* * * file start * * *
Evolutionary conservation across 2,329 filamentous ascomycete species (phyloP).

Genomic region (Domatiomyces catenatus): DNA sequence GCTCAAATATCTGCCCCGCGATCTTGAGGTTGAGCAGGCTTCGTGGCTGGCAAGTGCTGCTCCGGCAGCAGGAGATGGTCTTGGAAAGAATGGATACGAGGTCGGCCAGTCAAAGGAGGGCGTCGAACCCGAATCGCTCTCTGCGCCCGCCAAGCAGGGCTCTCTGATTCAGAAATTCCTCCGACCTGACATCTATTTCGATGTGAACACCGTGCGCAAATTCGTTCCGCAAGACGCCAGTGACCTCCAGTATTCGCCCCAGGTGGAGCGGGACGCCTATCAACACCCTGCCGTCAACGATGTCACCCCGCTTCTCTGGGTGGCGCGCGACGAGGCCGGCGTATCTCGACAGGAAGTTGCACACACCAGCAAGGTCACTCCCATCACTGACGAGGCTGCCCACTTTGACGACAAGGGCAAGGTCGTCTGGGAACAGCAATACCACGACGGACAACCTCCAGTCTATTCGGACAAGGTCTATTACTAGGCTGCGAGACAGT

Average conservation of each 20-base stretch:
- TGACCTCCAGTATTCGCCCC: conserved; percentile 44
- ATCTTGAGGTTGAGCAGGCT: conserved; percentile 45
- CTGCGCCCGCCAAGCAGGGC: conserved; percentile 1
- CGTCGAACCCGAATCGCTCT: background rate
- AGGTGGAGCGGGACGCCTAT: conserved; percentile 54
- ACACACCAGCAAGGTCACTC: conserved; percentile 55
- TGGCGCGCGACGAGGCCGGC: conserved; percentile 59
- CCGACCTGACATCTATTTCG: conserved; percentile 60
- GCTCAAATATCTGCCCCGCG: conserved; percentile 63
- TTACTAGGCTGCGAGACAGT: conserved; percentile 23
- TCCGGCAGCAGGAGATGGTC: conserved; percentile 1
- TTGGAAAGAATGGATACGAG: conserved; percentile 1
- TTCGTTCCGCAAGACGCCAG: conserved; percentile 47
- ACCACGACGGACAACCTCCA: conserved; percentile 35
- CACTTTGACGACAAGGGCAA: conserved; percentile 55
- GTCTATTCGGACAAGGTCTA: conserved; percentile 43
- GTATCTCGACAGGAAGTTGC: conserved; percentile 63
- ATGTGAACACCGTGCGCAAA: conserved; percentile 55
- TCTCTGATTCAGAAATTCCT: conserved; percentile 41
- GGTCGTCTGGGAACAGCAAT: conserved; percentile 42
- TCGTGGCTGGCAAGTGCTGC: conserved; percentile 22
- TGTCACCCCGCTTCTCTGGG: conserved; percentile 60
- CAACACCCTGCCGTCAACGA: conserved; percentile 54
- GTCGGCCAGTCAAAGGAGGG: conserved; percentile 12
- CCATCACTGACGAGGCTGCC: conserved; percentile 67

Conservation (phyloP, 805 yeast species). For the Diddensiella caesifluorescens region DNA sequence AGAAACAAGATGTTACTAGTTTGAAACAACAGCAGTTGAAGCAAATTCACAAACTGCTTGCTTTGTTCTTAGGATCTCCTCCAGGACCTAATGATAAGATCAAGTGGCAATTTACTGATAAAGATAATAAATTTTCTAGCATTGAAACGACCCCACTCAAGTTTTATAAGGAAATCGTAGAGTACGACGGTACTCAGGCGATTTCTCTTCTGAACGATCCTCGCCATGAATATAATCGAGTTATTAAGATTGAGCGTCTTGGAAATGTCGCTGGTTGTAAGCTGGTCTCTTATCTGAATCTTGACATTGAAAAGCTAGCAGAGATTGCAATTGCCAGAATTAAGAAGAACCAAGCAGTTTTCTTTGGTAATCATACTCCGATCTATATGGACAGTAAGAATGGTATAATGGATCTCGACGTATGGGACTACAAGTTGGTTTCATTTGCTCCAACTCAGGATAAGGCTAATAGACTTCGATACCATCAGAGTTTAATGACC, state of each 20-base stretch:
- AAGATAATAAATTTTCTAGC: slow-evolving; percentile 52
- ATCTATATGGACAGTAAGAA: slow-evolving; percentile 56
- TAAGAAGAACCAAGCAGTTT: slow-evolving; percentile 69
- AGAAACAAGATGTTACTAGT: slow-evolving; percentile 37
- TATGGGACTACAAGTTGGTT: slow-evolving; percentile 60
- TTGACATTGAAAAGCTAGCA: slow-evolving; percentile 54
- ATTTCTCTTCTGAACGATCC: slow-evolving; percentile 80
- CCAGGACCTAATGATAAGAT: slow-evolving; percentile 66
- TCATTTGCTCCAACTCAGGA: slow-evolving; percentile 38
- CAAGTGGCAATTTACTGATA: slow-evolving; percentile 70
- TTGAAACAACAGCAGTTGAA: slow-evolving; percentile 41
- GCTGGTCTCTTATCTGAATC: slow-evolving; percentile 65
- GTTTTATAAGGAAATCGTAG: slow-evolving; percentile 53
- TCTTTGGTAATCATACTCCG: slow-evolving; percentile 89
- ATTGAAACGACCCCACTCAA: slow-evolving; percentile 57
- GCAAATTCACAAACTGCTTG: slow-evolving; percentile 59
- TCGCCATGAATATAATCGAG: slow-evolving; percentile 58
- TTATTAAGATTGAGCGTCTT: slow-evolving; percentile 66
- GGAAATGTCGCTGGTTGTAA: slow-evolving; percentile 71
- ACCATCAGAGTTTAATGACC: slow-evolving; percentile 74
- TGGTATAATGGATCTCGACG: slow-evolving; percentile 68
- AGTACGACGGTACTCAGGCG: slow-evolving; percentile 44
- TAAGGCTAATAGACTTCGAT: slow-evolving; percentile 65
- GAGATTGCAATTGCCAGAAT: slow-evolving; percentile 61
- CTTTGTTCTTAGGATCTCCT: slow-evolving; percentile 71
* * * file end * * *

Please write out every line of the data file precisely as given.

Evolutionary conservation across 2,329 filamentous ascomycete species (phyloP).

Genomic region (Domatiomyces catenatus): DNA sequence GCTCAAATATCTGCCCCGCGATCTTGAGGTTGAGCAGGCTTCGTGGCTGGCAAGTGCTGCTCCGGCAGCAGGAGATGGTCTTGGAAAGAATGGATACGAGGTCGGCCAGTCAAAGGAGGGCGTCGAACCCGAATCGCTCTCTGCGCCCGCCAAGCAGGGCTCTCTGATTCAGAAATTCCTCCGACCTGACATCTATTTCGATGTGAACACCGTGCGCAAATTCGTTCCGCAAGACGCCAGTGACCTCCAGTATTCGCCCCAGGTGGAGCGGGACGCCTATCAACACCCTGCCGTCAACGATGTCACCCCGCTTCTCTGGGTGGCGCGCGACGAGGCCGGCGTATCTCGACAGGAAGTTGCACACACCAGCAAGGTCACTCCCATCACTGACGAGGCTGCCCACTTTGACGACAAGGGCAAGGTCGTCTGGGAACAGCAATACCACGACGGACAACCTCCAGTCTATTCGGACAAGGTCTATTACTAGGCTGCGAGACAGT

Average conservation of each 20-base stretch:
- TGACCTCCAGTATTCGCCCC: conserved; percentile 44
- ATCTTGAGGTTGAGCAGGCT: conserved; percentile 45
- CTGCGCCCGCCAAGCAGGGC: conserved; percentile 1
- CGTCGAACCCGAATCGCTCT: background rate
- AGGTGGAGCGGGACGCCTAT: conserved; percentile 54
- ACACACCAGCAAGGTCACTC: conserved; percentile 55
- TGGCGCGCGACGAGGCCGGC: conserved; percentile 59
- CCGACCTGACATCTATTTCG: conserved; percentile 60
- GCTCAAATATCTGCCCCGCG: conserved; percentile 63
- TTACTAGGCTGCGAGACAGT: conserved; percentile 23
- TCCGGCAGCAGGAGATGGTC: conserved; percentile 1
- TTGGAAAGAATGGATACGAG: conserved; percentile 1
- TTCGTTCCGCAAGACGCCAG: conserved; percentile 47
- ACCACGACGGACAACCTCCA: conserved; percentile 35
- CACTTTGACGACAAGGGCAA: conserved; percentile 55
- GTCTATTCGGACAAGGTCTA: conserved; percentile 43
- GTATCTCGACAGGAAGTTGC: conserved; percentile 63
- ATGTGAACACCGTGCGCAAA: conserved; percentile 55
- TCTCTGATTCAGAAATTCCT: conserved; percentile 41
- GGTCGTCTGGGAACAGCAAT: conserved; percentile 42
- TCGTGGCTGGCAAGTGCTGC: conserved; percentile 22
- TGTCACCCCGCTTCTCTGGG: conserved; percentile 60
- CAACACCCTGCCGTCAACGA: conserved; percentile 54
- GTCGGCCAGTCAAAGGAGGG: conserved; percentile 12
- CCATCACTGACGAGGCTGCC: conserved; percentile 67

Conservation (phyloP, 805 yeast species). For the Diddensiella caesifluorescens region DNA sequence AGAAACAAGATGTTACTAGTTTGAAACAACAGCAGTTGAAGCAAATTCACAAACTGCTTGCTTTGTTCTTAGGATCTCCTCCAGGACCTAATGATAAGATCAAGTGGCAATTTACTGATAAAGATAATAAATTTTCTAGCATTGAAACGACCCCACTCAAGTTTTATAAGGAAATCGTAGAGTACGACGGTACTCAGGCGATTTCTCTTCTGAACGATCCTCGCCATGAATATAATCGAGTTATTAAGATTGAGCGTCTTGGAAATGTCGCTGGTTGTAAGCTGGTCTCTTATCTGAATCTTGACATTGAAAAGCTAGCAGAGATTGCAATTGCCAGAATTAAGAAGAACCAAGCAGTTTTCTTTGGTAATCATACTCCGATCTATATGGACAGTAAGAATGGTATAATGGATCTCGACGTATGGGACTACAAGTTGGTTTCATTTGCTCCAACTCAGGATAAGGCTAATAGACTTCGATACCATCAGAGTTTAATGACC, state of each 20-base stretch:
- AAGATAATAAATTTTCTAGC: slow-evolving; percentile 52
- ATCTATATGGACAGTAAGAA: slow-evolving; percentile 56
- TAAGAAGAACCAAGCAGTTT: slow-evolving; percentile 69
- AGAAACAAGATGTTACTAGT: slow-evolving; percentile 37
- TATGGGACTACAAGTTGGTT: slow-evolving; percentile 60
- TTGACATTGAAAAGCTAGCA: slow-evolving; percentile 54
- ATTTCTCTTCTGAACGATCC: slow-evolving; percentile 80
- CCAGGACCTAATGATAAGAT: slow-evolving; percentile 66
- TCATTTGCTCCAACTCAGGA: slow-evolving; percentile 38
- CAAGTGGCAATTTACTGATA: slow-evolving; percentile 70
- TTGAAACAACAGCAGTTGAA: slow-evolving; percentile 41
- GCTGGTCTCTTATCTGAATC: slow-evolving; percentile 65
- GTTTTATAAGGAAATCGTAG: slow-evolving; percentile 53
- TCTTTGGTAATCATACTCCG: slow-evolving; percentile 89
- ATTGAAACGACCCCACTCAA: slow-evolving; percentile 57
- GCAAATTCACAAACTGCTTG: slow-evolving; percentile 59
- TCGCCATGAATATAATCGAG: slow-evolving; percentile 58
- TTATTAAGATTGAGCGTCTT: slow-evolving; percentile 66
- GGAAATGTCGCTGGTTGTAA: slow-evolving; percentile 71
- ACCATCAGAGTTTAATGACC: slow-evolving; percentile 74
- TGGTATAATGGATCTCGACG: slow-evolving; percentile 68
- AGTACGACGGTACTCAGGCG: slow-evolving; percentile 44
- TAAGGCTAATAGACTTCGAT: slow-evolving; percentile 65
- GAGATTGCAATTGCCAGAAT: slow-evolving; percentile 61
- CTTTGTTCTTAGGATCTCCT: slow-evolving; percentile 71